Three or four career meltdowns ago, Mel Gibson was still a fresh face on the scene when he went into a bar the night before his audition for a little film called Mad Max. The brawl that temporarily battered his youthful good looks actually helped land him the role that would launch his career. The first Mad Max was a hit worldwide but made a negligible impression in the States, partly due to a lousy dubbing job the studio inflicted on the film because the suits thought Yanks weren’t ready for a real Australian accent (This was a few years before Crocodile Dundee).
As a result, the sequel was called Mad Max 2 everywhere but the U.S., because you can’t have a sequel to a movie no one had heard of. Call it Mad Max 2 or The Road Warrior, it was like a jolt of adrenaline right into the eyeballs.
Max Rockatansky (Gibson) is a burned-out former member of the Australian Highway Patrol (MFP), now scouring a post-apocalyptic wasteland in “the last of the V-8 Interceptors” for the last remaining supplies of the precious “juice,” better known to us as gasoline or petrol. He stumbles on an outpost of survivors built around a functioning oil well and makeshift refinery. They are under siege by a disfigured warlord named the Lord Humungous and his gang of marauders, who are trying to drive the survivors off their priceless resource.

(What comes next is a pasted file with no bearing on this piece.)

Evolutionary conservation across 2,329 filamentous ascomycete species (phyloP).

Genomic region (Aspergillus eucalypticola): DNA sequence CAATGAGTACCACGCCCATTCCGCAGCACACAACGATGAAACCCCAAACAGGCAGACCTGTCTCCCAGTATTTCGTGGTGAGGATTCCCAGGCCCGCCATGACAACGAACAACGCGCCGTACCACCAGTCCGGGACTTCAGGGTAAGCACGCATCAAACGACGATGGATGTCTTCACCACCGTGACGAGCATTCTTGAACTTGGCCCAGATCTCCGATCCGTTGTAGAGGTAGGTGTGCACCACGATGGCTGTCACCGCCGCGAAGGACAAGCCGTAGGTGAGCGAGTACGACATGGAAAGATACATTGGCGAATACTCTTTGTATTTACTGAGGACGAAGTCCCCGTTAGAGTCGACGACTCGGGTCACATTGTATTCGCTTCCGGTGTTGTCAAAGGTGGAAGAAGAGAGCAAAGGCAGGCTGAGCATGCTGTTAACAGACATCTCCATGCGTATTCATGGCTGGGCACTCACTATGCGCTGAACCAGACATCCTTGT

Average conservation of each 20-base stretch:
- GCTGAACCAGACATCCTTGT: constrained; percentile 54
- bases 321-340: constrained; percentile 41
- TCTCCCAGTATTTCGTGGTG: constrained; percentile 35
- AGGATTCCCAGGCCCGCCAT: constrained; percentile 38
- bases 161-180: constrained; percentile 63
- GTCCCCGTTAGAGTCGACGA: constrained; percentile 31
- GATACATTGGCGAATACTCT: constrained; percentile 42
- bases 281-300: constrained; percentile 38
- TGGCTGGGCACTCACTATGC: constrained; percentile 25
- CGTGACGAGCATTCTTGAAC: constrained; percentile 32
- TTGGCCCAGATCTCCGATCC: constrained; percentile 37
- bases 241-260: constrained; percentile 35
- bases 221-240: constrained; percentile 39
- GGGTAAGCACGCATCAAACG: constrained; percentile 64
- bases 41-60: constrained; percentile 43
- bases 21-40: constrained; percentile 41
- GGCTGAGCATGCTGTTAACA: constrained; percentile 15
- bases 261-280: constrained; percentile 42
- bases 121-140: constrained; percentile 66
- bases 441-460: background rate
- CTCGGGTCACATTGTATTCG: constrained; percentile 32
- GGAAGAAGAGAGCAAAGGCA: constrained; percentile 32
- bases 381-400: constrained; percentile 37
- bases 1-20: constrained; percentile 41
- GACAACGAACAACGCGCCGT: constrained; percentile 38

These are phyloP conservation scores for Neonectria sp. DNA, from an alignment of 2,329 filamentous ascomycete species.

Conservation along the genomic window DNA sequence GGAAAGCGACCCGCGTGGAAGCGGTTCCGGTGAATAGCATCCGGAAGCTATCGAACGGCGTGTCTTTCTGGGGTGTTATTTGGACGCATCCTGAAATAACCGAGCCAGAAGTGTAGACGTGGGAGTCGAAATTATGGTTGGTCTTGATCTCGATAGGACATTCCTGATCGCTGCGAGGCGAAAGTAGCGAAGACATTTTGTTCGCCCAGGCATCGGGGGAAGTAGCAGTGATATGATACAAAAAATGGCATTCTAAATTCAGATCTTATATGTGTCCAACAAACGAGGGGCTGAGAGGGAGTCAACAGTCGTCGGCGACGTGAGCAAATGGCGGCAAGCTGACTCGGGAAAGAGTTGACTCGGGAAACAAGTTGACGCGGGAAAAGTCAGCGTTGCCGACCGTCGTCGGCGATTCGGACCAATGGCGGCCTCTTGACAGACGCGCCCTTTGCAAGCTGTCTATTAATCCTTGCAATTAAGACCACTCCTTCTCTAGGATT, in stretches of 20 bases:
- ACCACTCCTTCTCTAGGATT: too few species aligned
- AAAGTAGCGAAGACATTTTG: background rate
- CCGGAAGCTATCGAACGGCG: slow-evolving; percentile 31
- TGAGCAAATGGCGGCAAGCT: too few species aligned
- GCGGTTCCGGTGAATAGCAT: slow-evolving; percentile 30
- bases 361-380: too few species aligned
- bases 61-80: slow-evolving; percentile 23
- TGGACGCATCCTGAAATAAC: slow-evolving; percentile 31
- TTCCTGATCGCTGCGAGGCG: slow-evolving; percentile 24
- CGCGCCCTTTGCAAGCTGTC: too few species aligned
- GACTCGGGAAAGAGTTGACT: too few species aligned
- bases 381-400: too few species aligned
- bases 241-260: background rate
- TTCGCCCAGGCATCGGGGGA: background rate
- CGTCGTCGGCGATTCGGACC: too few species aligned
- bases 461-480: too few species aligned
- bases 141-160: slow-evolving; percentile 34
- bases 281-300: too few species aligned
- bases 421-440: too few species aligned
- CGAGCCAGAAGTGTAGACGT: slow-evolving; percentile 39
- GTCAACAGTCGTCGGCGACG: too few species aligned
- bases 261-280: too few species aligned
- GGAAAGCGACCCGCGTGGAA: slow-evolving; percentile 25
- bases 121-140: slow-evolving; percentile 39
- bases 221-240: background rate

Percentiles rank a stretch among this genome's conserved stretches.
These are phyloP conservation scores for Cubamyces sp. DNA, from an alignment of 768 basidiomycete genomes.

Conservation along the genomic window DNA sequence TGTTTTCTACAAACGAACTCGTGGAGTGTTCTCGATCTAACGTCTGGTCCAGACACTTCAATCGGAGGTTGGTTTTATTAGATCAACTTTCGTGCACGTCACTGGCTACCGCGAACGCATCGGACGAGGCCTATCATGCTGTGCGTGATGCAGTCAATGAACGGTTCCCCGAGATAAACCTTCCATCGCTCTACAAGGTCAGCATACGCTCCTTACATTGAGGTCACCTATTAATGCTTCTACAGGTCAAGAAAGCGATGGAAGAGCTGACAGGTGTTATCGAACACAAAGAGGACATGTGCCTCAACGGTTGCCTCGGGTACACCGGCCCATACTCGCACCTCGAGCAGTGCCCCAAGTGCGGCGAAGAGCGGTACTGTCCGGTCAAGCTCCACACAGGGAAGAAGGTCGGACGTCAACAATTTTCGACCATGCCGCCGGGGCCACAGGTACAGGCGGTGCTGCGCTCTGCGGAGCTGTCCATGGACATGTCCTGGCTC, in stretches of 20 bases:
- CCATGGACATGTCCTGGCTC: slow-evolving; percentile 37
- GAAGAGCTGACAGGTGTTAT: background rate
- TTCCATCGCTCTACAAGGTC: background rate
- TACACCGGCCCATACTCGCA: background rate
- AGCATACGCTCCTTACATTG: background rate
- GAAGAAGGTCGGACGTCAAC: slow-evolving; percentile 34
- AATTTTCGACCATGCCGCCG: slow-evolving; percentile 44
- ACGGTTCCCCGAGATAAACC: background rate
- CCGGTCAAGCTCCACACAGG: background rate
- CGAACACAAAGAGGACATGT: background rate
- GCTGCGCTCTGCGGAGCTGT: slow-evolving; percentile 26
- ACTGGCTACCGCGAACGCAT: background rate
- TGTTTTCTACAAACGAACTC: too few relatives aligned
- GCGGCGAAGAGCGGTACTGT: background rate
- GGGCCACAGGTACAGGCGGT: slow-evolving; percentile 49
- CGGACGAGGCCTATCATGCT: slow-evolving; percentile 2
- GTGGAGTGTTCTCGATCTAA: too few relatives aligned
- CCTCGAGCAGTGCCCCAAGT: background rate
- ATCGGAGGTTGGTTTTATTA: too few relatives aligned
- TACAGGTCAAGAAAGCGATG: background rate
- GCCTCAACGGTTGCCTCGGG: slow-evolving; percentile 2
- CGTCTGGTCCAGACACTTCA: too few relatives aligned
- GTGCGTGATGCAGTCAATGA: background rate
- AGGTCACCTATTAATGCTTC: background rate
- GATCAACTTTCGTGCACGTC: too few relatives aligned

Max rescues a man trying to escape from Humungous, and tries to use that to barter for some of their gasoline. The man dies and the leader of the survivors, Papagallo (Michael Preston) doesn’t want to deal with Max, a man he sees as a scavenger. The ex-cop has another ace up his sleeve: the location of a tanker truck that could help carry their precious fuel beyond the Humungous’ reach.
Oh, so that's it, you lost your family?
That makes you something special, does it?
Two parts spaghetti western and one part Bullitt on crystal meth, The Road Warrior was a 200-proof dose of unrestrained action movie orgasm. George Miller’s kinetic chase scenes are staged with a pure suicidal joy that grabs the breath from your lungs and runs away with it, like a bully with your homework. It’s dusty, post-nuclear wasteland was probably the most imitated sci-fi motif of the next decade. Blade Runner was probably more influential, but way too expensive for most people to emulate.
Like any good western, good and evil in The Road Warrior are drawn in black and white, but the hero of the story is awash in about a dozen shades of gray. There is a code of honor worthy of Gary Cooper somewhere under Max’s skin but Papagallo has to dig past several layers of rust and scars to reach it.
This isn’t a complicated film, just a guilt-free nihilistic thrill ride, but executed with the sort of uncivilized glee that only the Australians could pull off. It’s worth a spin if you need the cinematic equivalent of mainlining Red Bull, or if you’re just nostalgic for a time when Mel Gibson wasn’t such a tool.